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Where is Twitter's WordPress?

Tuesday, February 17, 2009 by Dave Winer.

Blogger is a centralized free hosting service created by Evan Williams and Meg Hourihan. It suffered from many of the same scaling issues in its early days as Twitter, but now that Blogger has been owned by Google for a long time, the scaling issues are gone. But it's not the only blogging service -- there are many others. And I can if I want, host my own blog on my own server, using software like WordPress or Movable Type. I've written my own software for Scripting News.  Permalink to this paragraph

I use Twitter, but I also remember fondly the days when Twitter was smaller, when I followed 50 people instead of 800. And I knew most of them. I still like Twitter, but it's way different, and I see a role for a smaller blog-sized Twitter, a companion to Scripting News, like Leo's TWiT Army. A clubhouse where we work on stuff that's of interest mainly to this community, where I follow 20 or 30 people and am followed by a hundred. This isn't a job for Yammer, because it's not a private application. But it isn't a job for Twitter either.  Permalink to this paragraph

A picture named picasso.gifThis weekend there was a furor about Facebook's terms of service -- people figured out that when they publish stuff on Facebook they lose control of it. Facebook put that in writing in their terms of service, but anyone who follows Technorati knows that our content is spread all over god's creation. People copy and paste whole blog posts, you wish they'd just link to them, but everyone has given up the fight on this, it's completely out of control, and has been for a long time. I think Facebook did the right thing by spelling out in black and white the reality of the Internet. Once you hit publish, it's gone.  Permalink to this paragraph

No matter what happens, some of us will never be happy with only the centralized service a corporation like Facebook or Twitter provides. Eventually we don't need the training wheels -- it's time to take off down the street in our own car, driving where we want to go, without asking for or waiting for the parent to give it to us. Now, after two years of using Twitter, I know exactly what I want. I've tried to communicate it privately, that hasn't gotten me what I want, so I'll try publicly and see if that works. Permalink to this paragraph

1. Ideally, I'd like Amazon to implement a back-end service that does what Twitter does, with a web service API that builds on the S3 API, like SimpleDB (for example). Then I'd spend a little time slapping together a bare-bones user interface and turn it over to my friends here at Scripting News to produce a variety of different interfaces for, browser based and desktop clients. That's the kind of stuff readers of this site love. I think we could bootstrap a community within weeks, and of course everything we create would be open source, so cloning it wouldn't be a problem. Permalink to this paragraph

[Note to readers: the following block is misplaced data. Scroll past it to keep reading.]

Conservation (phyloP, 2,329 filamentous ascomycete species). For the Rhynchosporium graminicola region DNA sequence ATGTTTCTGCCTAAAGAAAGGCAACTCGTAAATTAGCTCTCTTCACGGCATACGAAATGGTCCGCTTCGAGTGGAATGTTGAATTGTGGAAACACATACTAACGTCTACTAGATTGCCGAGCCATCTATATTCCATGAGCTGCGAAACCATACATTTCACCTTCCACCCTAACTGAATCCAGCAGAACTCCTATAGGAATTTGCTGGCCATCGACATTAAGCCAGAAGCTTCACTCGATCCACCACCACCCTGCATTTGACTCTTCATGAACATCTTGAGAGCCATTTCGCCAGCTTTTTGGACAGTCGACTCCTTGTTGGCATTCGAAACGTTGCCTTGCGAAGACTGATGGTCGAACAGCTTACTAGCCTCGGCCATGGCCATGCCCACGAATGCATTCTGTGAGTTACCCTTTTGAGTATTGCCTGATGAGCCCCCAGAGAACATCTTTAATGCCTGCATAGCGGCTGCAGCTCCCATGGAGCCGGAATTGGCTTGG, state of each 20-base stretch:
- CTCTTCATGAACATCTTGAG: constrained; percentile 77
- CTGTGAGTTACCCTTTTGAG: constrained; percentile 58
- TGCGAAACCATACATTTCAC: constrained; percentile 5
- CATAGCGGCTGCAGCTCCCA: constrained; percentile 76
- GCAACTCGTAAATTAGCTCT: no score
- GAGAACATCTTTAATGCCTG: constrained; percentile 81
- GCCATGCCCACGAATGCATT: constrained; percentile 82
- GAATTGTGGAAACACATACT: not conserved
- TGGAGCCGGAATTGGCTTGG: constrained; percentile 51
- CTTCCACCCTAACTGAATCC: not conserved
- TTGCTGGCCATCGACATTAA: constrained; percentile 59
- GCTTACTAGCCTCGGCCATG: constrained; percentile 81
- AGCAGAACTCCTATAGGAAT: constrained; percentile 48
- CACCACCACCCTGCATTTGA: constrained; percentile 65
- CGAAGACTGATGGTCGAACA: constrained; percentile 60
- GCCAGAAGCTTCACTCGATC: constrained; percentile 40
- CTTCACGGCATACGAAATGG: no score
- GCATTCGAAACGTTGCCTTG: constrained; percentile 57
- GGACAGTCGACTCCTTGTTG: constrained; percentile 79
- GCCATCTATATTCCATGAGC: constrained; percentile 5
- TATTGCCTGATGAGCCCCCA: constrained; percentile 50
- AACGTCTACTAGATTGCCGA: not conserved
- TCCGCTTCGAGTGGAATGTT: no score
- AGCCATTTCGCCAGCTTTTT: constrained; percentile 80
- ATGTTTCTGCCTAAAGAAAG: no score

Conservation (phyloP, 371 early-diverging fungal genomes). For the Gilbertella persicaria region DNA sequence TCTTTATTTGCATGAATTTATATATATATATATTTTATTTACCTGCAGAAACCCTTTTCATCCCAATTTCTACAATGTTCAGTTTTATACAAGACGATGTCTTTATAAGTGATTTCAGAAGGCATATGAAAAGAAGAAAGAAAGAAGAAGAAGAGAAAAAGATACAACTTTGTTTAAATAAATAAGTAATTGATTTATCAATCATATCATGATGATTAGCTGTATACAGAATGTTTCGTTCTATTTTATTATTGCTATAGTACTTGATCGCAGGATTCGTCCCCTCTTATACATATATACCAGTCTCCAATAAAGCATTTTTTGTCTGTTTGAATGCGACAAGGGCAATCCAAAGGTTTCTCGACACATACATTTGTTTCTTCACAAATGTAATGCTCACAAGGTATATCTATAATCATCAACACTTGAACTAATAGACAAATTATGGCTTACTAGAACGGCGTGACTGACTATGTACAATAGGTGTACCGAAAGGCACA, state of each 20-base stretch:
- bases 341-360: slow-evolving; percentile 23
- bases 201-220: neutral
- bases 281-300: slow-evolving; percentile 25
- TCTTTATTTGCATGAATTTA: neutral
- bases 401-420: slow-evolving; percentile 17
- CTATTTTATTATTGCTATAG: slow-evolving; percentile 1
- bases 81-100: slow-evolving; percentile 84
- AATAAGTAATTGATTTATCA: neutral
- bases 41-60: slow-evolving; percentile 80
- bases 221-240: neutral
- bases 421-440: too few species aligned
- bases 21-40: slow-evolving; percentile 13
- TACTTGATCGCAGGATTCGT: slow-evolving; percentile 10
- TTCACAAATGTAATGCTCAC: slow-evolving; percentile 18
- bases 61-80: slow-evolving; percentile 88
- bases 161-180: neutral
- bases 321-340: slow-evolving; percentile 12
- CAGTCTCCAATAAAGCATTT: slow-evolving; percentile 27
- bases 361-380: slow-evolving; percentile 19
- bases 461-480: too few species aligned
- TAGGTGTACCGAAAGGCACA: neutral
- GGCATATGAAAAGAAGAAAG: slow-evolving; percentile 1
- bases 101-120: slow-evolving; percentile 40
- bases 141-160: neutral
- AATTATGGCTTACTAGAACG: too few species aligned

2. Almost as good as #1 would be an EC2 AMI that installs laconi.ca, the software that runs identi.ca. A fair number of programmers already know how to start up an EC2 instance (I do, it's easy -- just took me a few hours and the docs were less than optimal). The idea is that I have to do nothing to have a basic microblogging system running. I want to configure it via web browser. And obviously I need to be able to customize it, but that's not a prob since they already support the Twitter API. Permalink to this paragraph

It's time for a thousand Twitters to bloom. The mother ship will do great, but we need a path that's independent of the corporate entity that runs Twitter. We've learned this time and again, let's not learn it one more time. Permalink to this paragraph


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A picture named dave.jpgDave Winer, 53, pioneered the development of weblogs, syndication (RSS), podcasting, outlining, and web content management software; former contributing editor at Wired Magazine, research fellow at Harvard Law School, entrepreneur, and investor in web media companies. A native New Yorker, he received a Master's in Computer Science from the University of Wisconsin, a Bachelor's in Mathematics from Tulane University and currently lives in Berkeley, California.

"The protoblogger." - NY Times.

"The father of modern-day content distribution." - PC World.

One of BusinessWeek's 25 Most Influential People on the Web.

"Helped popularize blogging, podcasting and RSS." - Time.

"The father of blogging and RSS." - BBC.

"RSS was born in 1997 out of the confluence of Dave Winer's 'Really Simple Syndication' technology, used to push out blog updates, and Netscape's 'Rich Site Summary', which allowed users to create custom Netscape home pages with regularly updated data flows." - Tim O'Reilly.


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